The episode takes place in 1969, and much like our 1969, the US was obsessed with landing on the moon and the Manson family. The episode follows two astronauts, David (Josh Hartnett) and Cliff (Aaron Paul) in the middle of a six-year space mission, who are able to visit their families on earth with the help of their “Earth replicas,” which are basically robot bodies they can connect their consciousness to.

Attempting to lessen the mental toil of a six-year trip to space, this revolutionary technology backfires, unsurprisingly. But in this episode, it’s the flaws of humans, rather than the technology itself, causing the problem. Love, anger, resentment and an unexpected connection make this simple gesture much more complicated than anyone expected.

3 | ‘DEMON 79’

Episode 5

Taking place in the 70s, this episode is also different than most other Black Mirror episodes, as the majority of them take place in what looks like the present to distant future. But setting isn’t the only difference this episode has.

The episode follows a young Indian woman, Nida, working at a department store in 1979 London. The first scary elements of the episode come in the form of systemic racism, as we see a far-right individual vandalize the door to her home and Nida be sent to eat her lunch in the basement due to her coworker’s complaint of the smell.

It’s in the basement where Nida finds – and accidentally anoints with her blood – a wooden talisman. From it comes Gaap, who gives the news that Nida must kill 3 people over the course of three days to prevent the apocalypse. As the episode unfolds, we watch as Nida tries to deal with her situation.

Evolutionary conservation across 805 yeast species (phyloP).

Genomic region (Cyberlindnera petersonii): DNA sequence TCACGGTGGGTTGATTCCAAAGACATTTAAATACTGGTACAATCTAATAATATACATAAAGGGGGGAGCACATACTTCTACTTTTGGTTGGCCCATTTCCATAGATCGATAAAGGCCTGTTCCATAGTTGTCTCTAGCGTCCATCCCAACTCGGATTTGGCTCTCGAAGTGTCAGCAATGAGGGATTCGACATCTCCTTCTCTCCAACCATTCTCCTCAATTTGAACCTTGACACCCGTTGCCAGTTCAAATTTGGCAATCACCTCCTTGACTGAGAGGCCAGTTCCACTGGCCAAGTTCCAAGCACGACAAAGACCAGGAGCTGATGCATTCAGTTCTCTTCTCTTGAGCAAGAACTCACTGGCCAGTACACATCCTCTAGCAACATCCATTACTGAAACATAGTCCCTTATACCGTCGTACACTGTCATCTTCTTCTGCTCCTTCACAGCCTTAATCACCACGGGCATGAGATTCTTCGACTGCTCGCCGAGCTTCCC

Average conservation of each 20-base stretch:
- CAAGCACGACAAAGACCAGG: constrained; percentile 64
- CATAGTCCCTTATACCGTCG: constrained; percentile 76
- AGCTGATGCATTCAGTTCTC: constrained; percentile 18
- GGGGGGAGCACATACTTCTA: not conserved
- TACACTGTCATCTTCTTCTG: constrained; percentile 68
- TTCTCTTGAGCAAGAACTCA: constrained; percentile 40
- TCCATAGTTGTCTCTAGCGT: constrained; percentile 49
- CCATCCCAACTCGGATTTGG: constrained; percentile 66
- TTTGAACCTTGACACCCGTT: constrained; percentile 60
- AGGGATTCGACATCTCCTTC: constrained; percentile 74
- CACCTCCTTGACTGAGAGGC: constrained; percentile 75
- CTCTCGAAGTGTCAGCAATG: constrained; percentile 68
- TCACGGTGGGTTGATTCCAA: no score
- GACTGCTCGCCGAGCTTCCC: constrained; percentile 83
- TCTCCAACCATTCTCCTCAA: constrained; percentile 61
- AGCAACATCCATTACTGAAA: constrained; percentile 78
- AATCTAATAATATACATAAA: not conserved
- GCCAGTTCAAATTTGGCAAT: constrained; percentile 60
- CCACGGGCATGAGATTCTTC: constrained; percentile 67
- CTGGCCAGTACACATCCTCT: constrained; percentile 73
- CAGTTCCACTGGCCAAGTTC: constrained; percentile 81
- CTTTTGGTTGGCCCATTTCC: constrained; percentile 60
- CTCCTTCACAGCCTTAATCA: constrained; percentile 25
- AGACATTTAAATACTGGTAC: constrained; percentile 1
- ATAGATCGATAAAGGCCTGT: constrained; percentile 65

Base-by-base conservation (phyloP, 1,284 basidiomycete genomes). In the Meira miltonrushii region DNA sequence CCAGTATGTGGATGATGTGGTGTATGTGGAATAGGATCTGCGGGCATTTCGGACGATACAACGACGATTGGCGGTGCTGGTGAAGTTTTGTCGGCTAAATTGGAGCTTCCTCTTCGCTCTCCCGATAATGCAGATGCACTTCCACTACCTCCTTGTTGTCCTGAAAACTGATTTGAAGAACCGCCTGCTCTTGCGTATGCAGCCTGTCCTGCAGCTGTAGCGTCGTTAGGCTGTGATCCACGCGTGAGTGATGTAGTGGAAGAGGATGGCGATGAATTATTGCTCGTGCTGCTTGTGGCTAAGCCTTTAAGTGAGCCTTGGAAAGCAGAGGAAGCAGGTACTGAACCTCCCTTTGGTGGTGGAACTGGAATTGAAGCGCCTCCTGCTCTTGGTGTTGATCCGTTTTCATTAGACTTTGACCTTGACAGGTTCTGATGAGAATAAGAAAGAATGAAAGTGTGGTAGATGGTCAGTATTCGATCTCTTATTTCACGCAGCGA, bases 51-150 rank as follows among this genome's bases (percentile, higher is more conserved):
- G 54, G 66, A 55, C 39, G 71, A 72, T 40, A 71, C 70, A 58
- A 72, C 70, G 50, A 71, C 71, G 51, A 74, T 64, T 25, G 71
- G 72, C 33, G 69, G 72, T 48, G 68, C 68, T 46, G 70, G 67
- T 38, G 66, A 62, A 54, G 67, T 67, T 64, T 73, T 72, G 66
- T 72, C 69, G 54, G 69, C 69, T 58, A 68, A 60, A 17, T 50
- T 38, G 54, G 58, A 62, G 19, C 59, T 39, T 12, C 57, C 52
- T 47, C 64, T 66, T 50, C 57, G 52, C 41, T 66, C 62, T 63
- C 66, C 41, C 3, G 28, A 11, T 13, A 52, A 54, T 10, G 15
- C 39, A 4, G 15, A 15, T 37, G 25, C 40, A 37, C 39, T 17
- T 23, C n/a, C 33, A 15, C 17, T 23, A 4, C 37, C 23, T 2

Her demon/Boney M. look-alike encourages her along, showing glimpses of what may become if they fail. Is Nida in some sort of mental breakdown? Is she making it all up? And most importantly, can she save the world from nuclear disaster?

This episode is complicated, stressful, and full of moral quandaries to consider – as any good Black Mirror episode should be!


Episode 1

As the debut episode of Black Mirror’s season 6, Joan is Awful sets a strong foundation for the rest of the season. While there aren’t jump scares or blood, the situation Joan, played by Annie Murphy, finds herself in is absolutely terrifying. Why? Because it could happen to any of us.

After Joan has a bad day at work, she heads to her therapy appointment, where she complains about her partner, and the fact that she is “not the main character of her own story.” When she arrives home to finally relax, her life is instantly turned upside down, and everyone can see it.

Yup, Joan turns the TV on to find a new Streamberry Original (Netflix’s streaming service parody for themselves) with her as the main character… And it’s called – wait for it – ‘Joan is Awful’.

Is Joan awful? Everyone in her life – and everyone watching her life –  certainly seem to think so. We watch as Joan’s life unravels, and with it unravels TV Joan’s life and the TV Joan in TV Joan’s life.

This episode is filled with plot twist after plot twist but stays central to conversations around artificial intelligence and deepfake technology. Oh, and Terms and Conditions. It all gets a bit meta when you consider the conversations between writers and streaming platforms about the use of AI and other advanced technology happening in Hollywood right now.